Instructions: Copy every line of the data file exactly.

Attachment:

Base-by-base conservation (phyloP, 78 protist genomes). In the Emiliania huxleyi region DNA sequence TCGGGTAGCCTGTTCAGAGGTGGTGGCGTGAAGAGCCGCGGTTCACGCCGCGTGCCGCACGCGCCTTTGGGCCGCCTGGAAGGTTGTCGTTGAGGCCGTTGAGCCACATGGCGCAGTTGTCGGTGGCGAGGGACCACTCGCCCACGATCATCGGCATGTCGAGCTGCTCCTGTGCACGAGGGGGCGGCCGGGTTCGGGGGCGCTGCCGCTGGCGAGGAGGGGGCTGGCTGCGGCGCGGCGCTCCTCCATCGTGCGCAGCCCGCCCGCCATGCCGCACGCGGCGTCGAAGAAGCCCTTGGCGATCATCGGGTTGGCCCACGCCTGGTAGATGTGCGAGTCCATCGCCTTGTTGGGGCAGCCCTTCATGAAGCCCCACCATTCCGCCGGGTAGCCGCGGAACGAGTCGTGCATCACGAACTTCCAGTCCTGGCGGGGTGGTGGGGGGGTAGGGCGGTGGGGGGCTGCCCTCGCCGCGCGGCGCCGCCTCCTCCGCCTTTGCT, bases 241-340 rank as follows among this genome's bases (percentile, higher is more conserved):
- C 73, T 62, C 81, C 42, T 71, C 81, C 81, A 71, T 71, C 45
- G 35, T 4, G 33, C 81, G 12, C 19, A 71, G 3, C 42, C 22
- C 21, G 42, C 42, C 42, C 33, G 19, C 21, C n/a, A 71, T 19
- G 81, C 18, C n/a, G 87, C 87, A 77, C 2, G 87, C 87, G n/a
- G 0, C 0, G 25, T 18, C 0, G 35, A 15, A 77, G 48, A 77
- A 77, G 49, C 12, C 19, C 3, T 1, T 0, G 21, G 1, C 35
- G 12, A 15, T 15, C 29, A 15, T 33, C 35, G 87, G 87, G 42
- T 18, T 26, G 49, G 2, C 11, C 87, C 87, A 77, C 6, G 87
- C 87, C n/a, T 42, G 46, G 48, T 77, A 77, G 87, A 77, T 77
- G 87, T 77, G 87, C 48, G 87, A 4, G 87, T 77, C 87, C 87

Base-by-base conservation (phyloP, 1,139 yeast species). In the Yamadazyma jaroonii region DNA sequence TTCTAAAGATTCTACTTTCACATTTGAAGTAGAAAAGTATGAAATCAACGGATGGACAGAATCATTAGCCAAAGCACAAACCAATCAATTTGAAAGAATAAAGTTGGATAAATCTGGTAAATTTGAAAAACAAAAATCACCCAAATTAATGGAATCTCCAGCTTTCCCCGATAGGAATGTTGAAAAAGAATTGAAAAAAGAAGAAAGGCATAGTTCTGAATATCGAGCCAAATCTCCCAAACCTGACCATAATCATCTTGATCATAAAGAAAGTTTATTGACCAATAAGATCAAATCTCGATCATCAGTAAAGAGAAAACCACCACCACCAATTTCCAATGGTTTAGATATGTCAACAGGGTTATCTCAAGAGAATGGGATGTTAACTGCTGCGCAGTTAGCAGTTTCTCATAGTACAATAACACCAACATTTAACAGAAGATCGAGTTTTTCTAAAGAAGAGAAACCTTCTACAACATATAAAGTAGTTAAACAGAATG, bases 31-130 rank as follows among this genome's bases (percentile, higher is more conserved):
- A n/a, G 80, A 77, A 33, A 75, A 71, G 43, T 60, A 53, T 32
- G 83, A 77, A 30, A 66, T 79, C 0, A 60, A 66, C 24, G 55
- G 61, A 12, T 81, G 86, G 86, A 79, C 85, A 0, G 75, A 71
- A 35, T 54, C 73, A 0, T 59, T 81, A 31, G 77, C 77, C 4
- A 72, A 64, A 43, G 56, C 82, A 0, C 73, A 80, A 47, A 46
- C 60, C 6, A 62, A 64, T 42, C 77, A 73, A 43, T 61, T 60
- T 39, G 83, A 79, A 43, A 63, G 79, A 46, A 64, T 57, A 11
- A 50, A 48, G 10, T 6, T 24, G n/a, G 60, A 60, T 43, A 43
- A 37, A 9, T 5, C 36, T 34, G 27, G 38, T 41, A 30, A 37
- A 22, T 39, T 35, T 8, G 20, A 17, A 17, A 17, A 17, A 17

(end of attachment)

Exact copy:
Base-by-base conservation (phyloP, 78 protist genomes). In the Emiliania huxleyi region DNA sequence TCGGGTAGCCTGTTCAGAGGTGGTGGCGTGAAGAGCCGCGGTTCACGCCGCGTGCCGCACGCGCCTTTGGGCCGCCTGGAAGGTTGTCGTTGAGGCCGTTGAGCCACATGGCGCAGTTGTCGGTGGCGAGGGACCACTCGCCCACGATCATCGGCATGTCGAGCTGCTCCTGTGCACGAGGGGGCGGCCGGGTTCGGGGGCGCTGCCGCTGGCGAGGAGGGGGCTGGCTGCGGCGCGGCGCTCCTCCATCGTGCGCAGCCCGCCCGCCATGCCGCACGCGGCGTCGAAGAAGCCCTTGGCGATCATCGGGTTGGCCCACGCCTGGTAGATGTGCGAGTCCATCGCCTTGTTGGGGCAGCCCTTCATGAAGCCCCACCATTCCGCCGGGTAGCCGCGGAACGAGTCGTGCATCACGAACTTCCAGTCCTGGCGGGGTGGTGGGGGGGTAGGGCGGTGGGGGGCTGCCCTCGCCGCGCGGCGCCGCCTCCTCCGCCTTTGCT, bases 241-340 rank as follows among this genome's bases (percentile, higher is more conserved):
- C 73, T 62, C 81, C 42, T 71, C 81, C 81, A 71, T 71, C 45
- G 35, T 4, G 33, C 81, G 12, C 19, A 71, G 3, C 42, C 22
- C 21, G 42, C 42, C 42, C 33, G 19, C 21, C n/a, A 71, T 19
- G 81, C 18, C n/a, G 87, C 87, A 77, C 2, G 87, C 87, G n/a
- G 0, C 0, G 25, T 18, C 0, G 35, A 15, A 77, G 48, A 77
- A 77, G 49, C 12, C 19, C 3, T 1, T 0, G 21, G 1, C 35
- G 12, A 15, T 15, C 29, A 15, T 33, C 35, G 87, G 87, G 42
- T 18, T 26, G 49, G 2, C 11, C 87, C 87, A 77, C 6, G 87
- C 87, C n/a, T 42, G 46, G 48, T 77, A 77, G 87, A 77, T 77
- G 87, T 77, G 87, C 48, G 87, A 4, G 87, T 77, C 87, C 87

Base-by-base conservation (phyloP, 1,139 yeast species). In the Yamadazyma jaroonii region DNA sequence TTCTAAAGATTCTACTTTCACATTTGAAGTAGAAAAGTATGAAATCAACGGATGGACAGAATCATTAGCCAAAGCACAAACCAATCAATTTGAAAGAATAAAGTTGGATAAATCTGGTAAATTTGAAAAACAAAAATCACCCAAATTAATGGAATCTCCAGCTTTCCCCGATAGGAATGTTGAAAAAGAATTGAAAAAAGAAGAAAGGCATAGTTCTGAATATCGAGCCAAATCTCCCAAACCTGACCATAATCATCTTGATCATAAAGAAAGTTTATTGACCAATAAGATCAAATCTCGATCATCAGTAAAGAGAAAACCACCACCACCAATTTCCAATGGTTTAGATATGTCAACAGGGTTATCTCAAGAGAATGGGATGTTAACTGCTGCGCAGTTAGCAGTTTCTCATAGTACAATAACACCAACATTTAACAGAAGATCGAGTTTTTCTAAAGAAGAGAAACCTTCTACAACATATAAAGTAGTTAAACAGAATG, bases 31-130 rank as follows among this genome's bases (percentile, higher is more conserved):
- A n/a, G 80, A 77, A 33, A 75, A 71, G 43, T 60, A 53, T 32
- G 83, A 77, A 30, A 66, T 79, C 0, A 60, A 66, C 24, G 55
- G 61, A 12, T 81, G 86, G 86, A 79, C 85, A 0, G 75, A 71
- A 35, T 54, C 73, A 0, T 59, T 81, A 31, G 77, C 77, C 4
- A 72, A 64, A 43, G 56, C 82, A 0, C 73, A 80, A 47, A 46
- C 60, C 6, A 62, A 64, T 42, C 77, A 73, A 43, T 61, T 60
- T 39, G 83, A 79, A 43, A 63, G 79, A 46, A 64, T 57, A 11
- A 50, A 48, G 10, T 6, T 24, G n/a, G 60, A 60, T 43, A 43
- A 37, A 9, T 5, C 36, T 34, G 27, G 38, T 41, A 30, A 37
- A 22, T 39, T 35, T 8, G 20, A 17, A 17, A 17, A 17, A 17